In this the week of the release of the Outlaw King it seemed fitting to choose two very different poems involving The Bruce. Scots Wha Hae, or also known as Robert the Bruce’s Address to His Troops at Bannockburn and The Spider’s legend of Robert the Bruce.
Image credit Wikimedia Commons
Scots Wha Hae
Scots, wha hae wi’ Wallace bled,
Scots, wham Bruce has aften led;
Welcome to your gory bed,
Or to victory!
Now’s the day, and now’s the hour;
See the front o’ battle lour;
See approach proud Edward’s power—
Chains and slavery!
Wha will be a traitor knave?
Wha can fill a coward’s grave!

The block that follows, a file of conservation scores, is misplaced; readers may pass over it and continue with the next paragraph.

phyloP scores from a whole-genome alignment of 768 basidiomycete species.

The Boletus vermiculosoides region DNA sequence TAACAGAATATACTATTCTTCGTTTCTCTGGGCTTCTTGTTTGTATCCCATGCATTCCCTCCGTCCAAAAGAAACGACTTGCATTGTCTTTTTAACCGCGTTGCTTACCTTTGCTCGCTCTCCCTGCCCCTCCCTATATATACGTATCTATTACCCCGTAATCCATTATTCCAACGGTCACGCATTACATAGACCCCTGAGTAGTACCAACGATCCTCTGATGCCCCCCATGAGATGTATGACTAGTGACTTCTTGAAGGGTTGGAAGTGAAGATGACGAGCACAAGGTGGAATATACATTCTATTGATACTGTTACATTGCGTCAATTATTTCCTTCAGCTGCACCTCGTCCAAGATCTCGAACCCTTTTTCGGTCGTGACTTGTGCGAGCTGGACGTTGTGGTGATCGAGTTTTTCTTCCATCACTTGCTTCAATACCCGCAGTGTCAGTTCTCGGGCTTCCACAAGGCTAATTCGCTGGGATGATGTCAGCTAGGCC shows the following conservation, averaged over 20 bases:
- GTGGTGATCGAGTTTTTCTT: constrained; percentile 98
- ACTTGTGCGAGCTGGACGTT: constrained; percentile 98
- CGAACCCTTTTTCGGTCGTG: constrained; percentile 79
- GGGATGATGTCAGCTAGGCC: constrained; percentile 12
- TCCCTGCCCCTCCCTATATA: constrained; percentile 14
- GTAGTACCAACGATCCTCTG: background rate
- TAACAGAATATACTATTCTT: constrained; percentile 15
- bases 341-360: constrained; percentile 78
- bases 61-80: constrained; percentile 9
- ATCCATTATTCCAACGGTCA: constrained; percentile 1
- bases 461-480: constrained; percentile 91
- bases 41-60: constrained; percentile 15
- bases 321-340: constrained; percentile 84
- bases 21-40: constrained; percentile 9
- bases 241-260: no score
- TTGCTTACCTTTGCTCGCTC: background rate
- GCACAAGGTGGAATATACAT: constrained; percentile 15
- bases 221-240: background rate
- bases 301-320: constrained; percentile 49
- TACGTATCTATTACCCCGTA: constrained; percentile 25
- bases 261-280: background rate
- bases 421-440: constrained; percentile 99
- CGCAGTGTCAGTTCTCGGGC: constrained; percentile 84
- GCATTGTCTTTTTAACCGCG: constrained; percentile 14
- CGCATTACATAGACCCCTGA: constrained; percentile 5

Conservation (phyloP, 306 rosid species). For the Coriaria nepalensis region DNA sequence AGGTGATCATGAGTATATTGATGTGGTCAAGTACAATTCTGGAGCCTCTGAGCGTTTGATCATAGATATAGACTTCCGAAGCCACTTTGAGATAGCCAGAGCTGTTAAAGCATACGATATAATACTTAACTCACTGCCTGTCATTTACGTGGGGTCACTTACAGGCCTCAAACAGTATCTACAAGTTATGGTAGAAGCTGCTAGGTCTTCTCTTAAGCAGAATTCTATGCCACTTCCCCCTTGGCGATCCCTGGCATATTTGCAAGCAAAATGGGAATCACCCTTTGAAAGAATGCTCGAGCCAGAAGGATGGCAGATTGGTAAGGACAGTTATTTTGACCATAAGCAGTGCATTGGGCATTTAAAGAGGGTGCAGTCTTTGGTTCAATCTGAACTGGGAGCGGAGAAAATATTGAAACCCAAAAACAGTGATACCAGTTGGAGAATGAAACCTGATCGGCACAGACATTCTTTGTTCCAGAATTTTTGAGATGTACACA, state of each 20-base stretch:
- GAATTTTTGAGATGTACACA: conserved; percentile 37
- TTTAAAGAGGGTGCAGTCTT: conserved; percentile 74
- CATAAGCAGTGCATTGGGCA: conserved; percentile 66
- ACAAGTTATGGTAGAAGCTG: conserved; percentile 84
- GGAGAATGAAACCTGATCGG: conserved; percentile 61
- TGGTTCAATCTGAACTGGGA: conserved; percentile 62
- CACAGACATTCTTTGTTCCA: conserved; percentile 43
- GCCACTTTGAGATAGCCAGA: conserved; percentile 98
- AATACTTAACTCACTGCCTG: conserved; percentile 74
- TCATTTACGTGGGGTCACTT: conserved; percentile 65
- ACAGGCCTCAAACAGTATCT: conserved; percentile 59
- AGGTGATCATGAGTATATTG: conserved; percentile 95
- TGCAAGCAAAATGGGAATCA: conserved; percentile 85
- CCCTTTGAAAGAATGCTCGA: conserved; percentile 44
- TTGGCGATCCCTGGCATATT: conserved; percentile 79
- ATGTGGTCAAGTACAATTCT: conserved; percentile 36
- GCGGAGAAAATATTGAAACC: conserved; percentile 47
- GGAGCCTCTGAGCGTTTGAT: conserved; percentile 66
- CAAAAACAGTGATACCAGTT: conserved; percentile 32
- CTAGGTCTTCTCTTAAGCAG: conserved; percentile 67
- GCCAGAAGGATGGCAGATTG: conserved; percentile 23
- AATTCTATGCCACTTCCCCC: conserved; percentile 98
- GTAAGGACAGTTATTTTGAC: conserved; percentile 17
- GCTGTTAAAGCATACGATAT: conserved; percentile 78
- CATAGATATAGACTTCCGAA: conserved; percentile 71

Wha sae base as be a slave?
Let him turn and flee!
Wha for Scotland’s king and law
Freedom’s sword will strongly draw,
Freeman stand, or freeman fa’,
Let him follow me!
By oppression’s woes and pains!
By your sons in servile chains!
We will drain our dearest veins,
But they shall be free!
Lay the proud usurpers low!
Tyrants fall in every foe!
Liberty’s in every blow!—
Let us do or die!
Scots Wha Hae sung by The Corries below
The Spider’s Legend of Robert the Bruce
Ah got scunnert tryin’ tae spin
a web for denner,
the stane wis a’ slaisterie,
ah couldnae get a grip,
ah wis hauf stairved by the end,
no even a midge tae claucht,
then a big lug o’ a mon cam in,
raggety, right dosser,
mair hungert looking than me,
stairted eyeing me up,
ah thought, am off,
swung like tarzan
oot the cave on a thread
thick as a wean’s wrist.
Seemed tae cheer him up.